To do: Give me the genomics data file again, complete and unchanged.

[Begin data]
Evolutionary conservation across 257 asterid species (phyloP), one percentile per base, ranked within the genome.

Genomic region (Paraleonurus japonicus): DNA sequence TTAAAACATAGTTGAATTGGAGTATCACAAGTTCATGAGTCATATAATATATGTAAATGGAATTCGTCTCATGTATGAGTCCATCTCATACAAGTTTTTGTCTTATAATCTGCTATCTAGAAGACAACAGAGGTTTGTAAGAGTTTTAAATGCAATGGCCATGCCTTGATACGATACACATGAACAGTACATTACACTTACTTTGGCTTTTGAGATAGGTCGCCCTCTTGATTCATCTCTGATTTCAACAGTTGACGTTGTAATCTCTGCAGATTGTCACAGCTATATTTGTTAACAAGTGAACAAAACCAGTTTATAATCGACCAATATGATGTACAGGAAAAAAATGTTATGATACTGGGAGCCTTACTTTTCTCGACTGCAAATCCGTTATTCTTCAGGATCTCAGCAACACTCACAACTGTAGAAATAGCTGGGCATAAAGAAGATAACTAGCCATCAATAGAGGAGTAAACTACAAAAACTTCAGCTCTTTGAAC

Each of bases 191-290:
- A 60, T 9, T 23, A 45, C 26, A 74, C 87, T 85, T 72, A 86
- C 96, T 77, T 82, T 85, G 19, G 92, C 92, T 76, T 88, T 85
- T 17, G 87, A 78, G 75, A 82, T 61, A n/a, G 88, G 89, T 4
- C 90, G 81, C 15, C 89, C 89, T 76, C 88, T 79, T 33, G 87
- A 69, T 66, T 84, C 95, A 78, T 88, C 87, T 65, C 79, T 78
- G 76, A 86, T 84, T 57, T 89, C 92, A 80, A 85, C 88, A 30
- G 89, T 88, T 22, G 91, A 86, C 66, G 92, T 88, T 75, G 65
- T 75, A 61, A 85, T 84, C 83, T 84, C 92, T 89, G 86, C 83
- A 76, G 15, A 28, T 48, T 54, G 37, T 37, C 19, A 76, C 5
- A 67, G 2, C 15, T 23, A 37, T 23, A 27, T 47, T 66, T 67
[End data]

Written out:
Evolutionary conservation across 257 asterid species (phyloP), one percentile per base, ranked within the genome.

Genomic region (Paraleonurus japonicus): DNA sequence TTAAAACATAGTTGAATTGGAGTATCACAAGTTCATGAGTCATATAATATATGTAAATGGAATTCGTCTCATGTATGAGTCCATCTCATACAAGTTTTTGTCTTATAATCTGCTATCTAGAAGACAACAGAGGTTTGTAAGAGTTTTAAATGCAATGGCCATGCCTTGATACGATACACATGAACAGTACATTACACTTACTTTGGCTTTTGAGATAGGTCGCCCTCTTGATTCATCTCTGATTTCAACAGTTGACGTTGTAATCTCTGCAGATTGTCACAGCTATATTTGTTAACAAGTGAACAAAACCAGTTTATAATCGACCAATATGATGTACAGGAAAAAAATGTTATGATACTGGGAGCCTTACTTTTCTCGACTGCAAATCCGTTATTCTTCAGGATCTCAGCAACACTCACAACTGTAGAAATAGCTGGGCATAAAGAAGATAACTAGCCATCAATAGAGGAGTAAACTACAAAAACTTCAGCTCTTTGAAC

Each of bases 191-290:
- A 60, T 9, T 23, A 45, C 26, A 74, C 87, T 85, T 72, A 86
- C 96, T 77, T 82, T 85, G 19, G 92, C 92, T 76, T 88, T 85
- T 17, G 87, A 78, G 75, A 82, T 61, A n/a, G 88, G 89, T 4
- C 90, G 81, C 15, C 89, C 89, T 76, C 88, T 79, T 33, G 87
- A 69, T 66, T 84, C 95, A 78, T 88, C 87, T 65, C 79, T 78
- G 76, A 86, T 84, T 57, T 89, C 92, A 80, A 85, C 88, A 30
- G 89, T 88, T 22, G 91, A 86, C 66, G 92, T 88, T 75, G 65
- T 75, A 61, A 85, T 84, C 83, T 84, C 92, T 89, G 86, C 83
- A 76, G 15, A 28, T 48, T 54, G 37, T 37, C 19, A 76, C 5
- A 67, G 2, C 15, T 23, A 37, T 23, A 27, T 47, T 66, T 67